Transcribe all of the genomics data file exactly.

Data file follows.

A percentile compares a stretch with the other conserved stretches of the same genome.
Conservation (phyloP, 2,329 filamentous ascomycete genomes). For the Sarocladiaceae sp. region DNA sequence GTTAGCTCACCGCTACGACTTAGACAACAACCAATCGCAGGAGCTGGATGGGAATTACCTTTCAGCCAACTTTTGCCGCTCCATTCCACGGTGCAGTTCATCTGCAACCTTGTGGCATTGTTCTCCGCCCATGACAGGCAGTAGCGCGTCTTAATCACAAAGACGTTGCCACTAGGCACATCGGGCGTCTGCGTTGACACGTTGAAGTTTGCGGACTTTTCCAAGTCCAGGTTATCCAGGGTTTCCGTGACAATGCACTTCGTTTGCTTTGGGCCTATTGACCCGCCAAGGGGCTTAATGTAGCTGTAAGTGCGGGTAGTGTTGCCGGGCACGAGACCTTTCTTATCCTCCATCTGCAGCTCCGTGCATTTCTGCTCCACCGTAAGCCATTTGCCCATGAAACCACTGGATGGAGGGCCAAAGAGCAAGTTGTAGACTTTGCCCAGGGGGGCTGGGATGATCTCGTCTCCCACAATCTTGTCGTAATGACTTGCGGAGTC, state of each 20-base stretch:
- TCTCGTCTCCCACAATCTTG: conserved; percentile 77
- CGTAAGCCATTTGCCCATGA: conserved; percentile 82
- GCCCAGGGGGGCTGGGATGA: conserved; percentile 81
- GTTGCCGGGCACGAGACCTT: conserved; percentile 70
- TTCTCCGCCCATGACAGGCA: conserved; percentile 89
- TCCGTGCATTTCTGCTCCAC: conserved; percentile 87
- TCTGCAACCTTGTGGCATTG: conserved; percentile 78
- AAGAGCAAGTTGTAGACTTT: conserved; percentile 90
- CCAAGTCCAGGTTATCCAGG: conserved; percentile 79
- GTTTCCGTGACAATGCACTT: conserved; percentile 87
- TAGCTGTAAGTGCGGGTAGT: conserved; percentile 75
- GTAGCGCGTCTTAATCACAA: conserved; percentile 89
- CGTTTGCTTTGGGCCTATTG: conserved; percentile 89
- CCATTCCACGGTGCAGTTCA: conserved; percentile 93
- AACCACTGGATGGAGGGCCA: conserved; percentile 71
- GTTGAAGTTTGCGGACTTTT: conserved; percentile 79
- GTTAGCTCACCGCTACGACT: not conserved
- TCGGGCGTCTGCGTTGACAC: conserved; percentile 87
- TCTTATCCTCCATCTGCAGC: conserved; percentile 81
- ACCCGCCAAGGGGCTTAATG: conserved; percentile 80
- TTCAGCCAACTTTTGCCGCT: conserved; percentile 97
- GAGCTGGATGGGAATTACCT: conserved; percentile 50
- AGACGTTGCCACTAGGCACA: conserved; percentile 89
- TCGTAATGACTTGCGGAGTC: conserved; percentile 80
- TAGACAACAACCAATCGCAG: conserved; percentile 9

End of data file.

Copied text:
A percentile compares a stretch with the other conserved stretches of the same genome.
Conservation (phyloP, 2,329 filamentous ascomycete genomes). For the Sarocladiaceae sp. region DNA sequence GTTAGCTCACCGCTACGACTTAGACAACAACCAATCGCAGGAGCTGGATGGGAATTACCTTTCAGCCAACTTTTGCCGCTCCATTCCACGGTGCAGTTCATCTGCAACCTTGTGGCATTGTTCTCCGCCCATGACAGGCAGTAGCGCGTCTTAATCACAAAGACGTTGCCACTAGGCACATCGGGCGTCTGCGTTGACACGTTGAAGTTTGCGGACTTTTCCAAGTCCAGGTTATCCAGGGTTTCCGTGACAATGCACTTCGTTTGCTTTGGGCCTATTGACCCGCCAAGGGGCTTAATGTAGCTGTAAGTGCGGGTAGTGTTGCCGGGCACGAGACCTTTCTTATCCTCCATCTGCAGCTCCGTGCATTTCTGCTCCACCGTAAGCCATTTGCCCATGAAACCACTGGATGGAGGGCCAAAGAGCAAGTTGTAGACTTTGCCCAGGGGGGCTGGGATGATCTCGTCTCCCACAATCTTGTCGTAATGACTTGCGGAGTC, state of each 20-base stretch:
- TCTCGTCTCCCACAATCTTG: conserved; percentile 77
- CGTAAGCCATTTGCCCATGA: conserved; percentile 82
- GCCCAGGGGGGCTGGGATGA: conserved; percentile 81
- GTTGCCGGGCACGAGACCTT: conserved; percentile 70
- TTCTCCGCCCATGACAGGCA: conserved; percentile 89
- TCCGTGCATTTCTGCTCCAC: conserved; percentile 87
- TCTGCAACCTTGTGGCATTG: conserved; percentile 78
- AAGAGCAAGTTGTAGACTTT: conserved; percentile 90
- CCAAGTCCAGGTTATCCAGG: conserved; percentile 79
- GTTTCCGTGACAATGCACTT: conserved; percentile 87
- TAGCTGTAAGTGCGGGTAGT: conserved; percentile 75
- GTAGCGCGTCTTAATCACAA: conserved; percentile 89
- CGTTTGCTTTGGGCCTATTG: conserved; percentile 89
- CCATTCCACGGTGCAGTTCA: conserved; percentile 93
- AACCACTGGATGGAGGGCCA: conserved; percentile 71
- GTTGAAGTTTGCGGACTTTT: conserved; percentile 79
- GTTAGCTCACCGCTACGACT: not conserved
- TCGGGCGTCTGCGTTGACAC: conserved; percentile 87
- TCTTATCCTCCATCTGCAGC: conserved; percentile 81
- ACCCGCCAAGGGGCTTAATG: conserved; percentile 80
- TTCAGCCAACTTTTGCCGCT: conserved; percentile 97
- GAGCTGGATGGGAATTACCT: conserved; percentile 50
- AGACGTTGCCACTAGGCACA: conserved; percentile 89
- TCGTAATGACTTGCGGAGTC: conserved; percentile 80
- TAGACAACAACCAATCGCAG: conserved; percentile 9